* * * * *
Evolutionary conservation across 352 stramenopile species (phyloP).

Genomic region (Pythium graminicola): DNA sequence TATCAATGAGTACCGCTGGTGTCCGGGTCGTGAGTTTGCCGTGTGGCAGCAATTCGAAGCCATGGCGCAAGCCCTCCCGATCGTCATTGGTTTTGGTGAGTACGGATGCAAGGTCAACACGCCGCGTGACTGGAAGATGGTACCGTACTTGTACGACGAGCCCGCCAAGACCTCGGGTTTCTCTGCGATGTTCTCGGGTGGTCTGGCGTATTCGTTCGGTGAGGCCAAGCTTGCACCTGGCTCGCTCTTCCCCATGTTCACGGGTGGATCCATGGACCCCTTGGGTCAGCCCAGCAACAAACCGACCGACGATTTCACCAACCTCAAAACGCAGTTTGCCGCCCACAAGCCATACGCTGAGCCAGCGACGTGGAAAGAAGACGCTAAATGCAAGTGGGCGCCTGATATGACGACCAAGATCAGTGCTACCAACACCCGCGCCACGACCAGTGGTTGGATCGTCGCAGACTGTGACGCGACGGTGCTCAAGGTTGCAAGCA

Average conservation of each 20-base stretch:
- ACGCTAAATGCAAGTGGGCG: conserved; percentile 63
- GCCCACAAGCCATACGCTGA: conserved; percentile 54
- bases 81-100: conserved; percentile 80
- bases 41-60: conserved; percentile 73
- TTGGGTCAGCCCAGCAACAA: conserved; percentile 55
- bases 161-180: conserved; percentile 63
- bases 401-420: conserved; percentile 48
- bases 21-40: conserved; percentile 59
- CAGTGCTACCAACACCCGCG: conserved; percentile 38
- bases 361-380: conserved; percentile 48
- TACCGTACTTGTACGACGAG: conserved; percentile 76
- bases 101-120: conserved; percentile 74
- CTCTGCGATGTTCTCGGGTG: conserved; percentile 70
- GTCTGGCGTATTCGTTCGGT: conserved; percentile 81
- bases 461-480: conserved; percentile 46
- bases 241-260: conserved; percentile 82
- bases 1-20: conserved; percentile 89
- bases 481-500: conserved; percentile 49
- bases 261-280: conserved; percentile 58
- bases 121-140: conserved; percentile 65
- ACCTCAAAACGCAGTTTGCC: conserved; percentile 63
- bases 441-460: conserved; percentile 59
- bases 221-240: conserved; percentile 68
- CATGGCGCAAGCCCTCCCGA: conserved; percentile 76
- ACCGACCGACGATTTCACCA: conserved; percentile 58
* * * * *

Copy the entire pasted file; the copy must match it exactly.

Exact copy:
Evolutionary conservation across 352 stramenopile species (phyloP).

Genomic region (Pythium graminicola): DNA sequence TATCAATGAGTACCGCTGGTGTCCGGGTCGTGAGTTTGCCGTGTGGCAGCAATTCGAAGCCATGGCGCAAGCCCTCCCGATCGTCATTGGTTTTGGTGAGTACGGATGCAAGGTCAACACGCCGCGTGACTGGAAGATGGTACCGTACTTGTACGACGAGCCCGCCAAGACCTCGGGTTTCTCTGCGATGTTCTCGGGTGGTCTGGCGTATTCGTTCGGTGAGGCCAAGCTTGCACCTGGCTCGCTCTTCCCCATGTTCACGGGTGGATCCATGGACCCCTTGGGTCAGCCCAGCAACAAACCGACCGACGATTTCACCAACCTCAAAACGCAGTTTGCCGCCCACAAGCCATACGCTGAGCCAGCGACGTGGAAAGAAGACGCTAAATGCAAGTGGGCGCCTGATATGACGACCAAGATCAGTGCTACCAACACCCGCGCCACGACCAGTGGTTGGATCGTCGCAGACTGTGACGCGACGGTGCTCAAGGTTGCAAGCA

Average conservation of each 20-base stretch:
- ACGCTAAATGCAAGTGGGCG: conserved; percentile 63
- GCCCACAAGCCATACGCTGA: conserved; percentile 54
- bases 81-100: conserved; percentile 80
- bases 41-60: conserved; percentile 73
- TTGGGTCAGCCCAGCAACAA: conserved; percentile 55
- bases 161-180: conserved; percentile 63
- bases 401-420: conserved; percentile 48
- bases 21-40: conserved; percentile 59
- CAGTGCTACCAACACCCGCG: conserved; percentile 38
- bases 361-380: conserved; percentile 48
- TACCGTACTTGTACGACGAG: conserved; percentile 76
- bases 101-120: conserved; percentile 74
- CTCTGCGATGTTCTCGGGTG: conserved; percentile 70
- GTCTGGCGTATTCGTTCGGT: conserved; percentile 81
- bases 461-480: conserved; percentile 46
- bases 241-260: conserved; percentile 82
- bases 1-20: conserved; percentile 89
- bases 481-500: conserved; percentile 49
- bases 261-280: conserved; percentile 58
- bases 121-140: conserved; percentile 65
- ACCTCAAAACGCAGTTTGCC: conserved; percentile 63
- bases 441-460: conserved; percentile 59
- bases 221-240: conserved; percentile 68
- CATGGCGCAAGCCCTCCCGA: conserved; percentile 76
- ACCGACCGACGATTTCACCA: conserved; percentile 58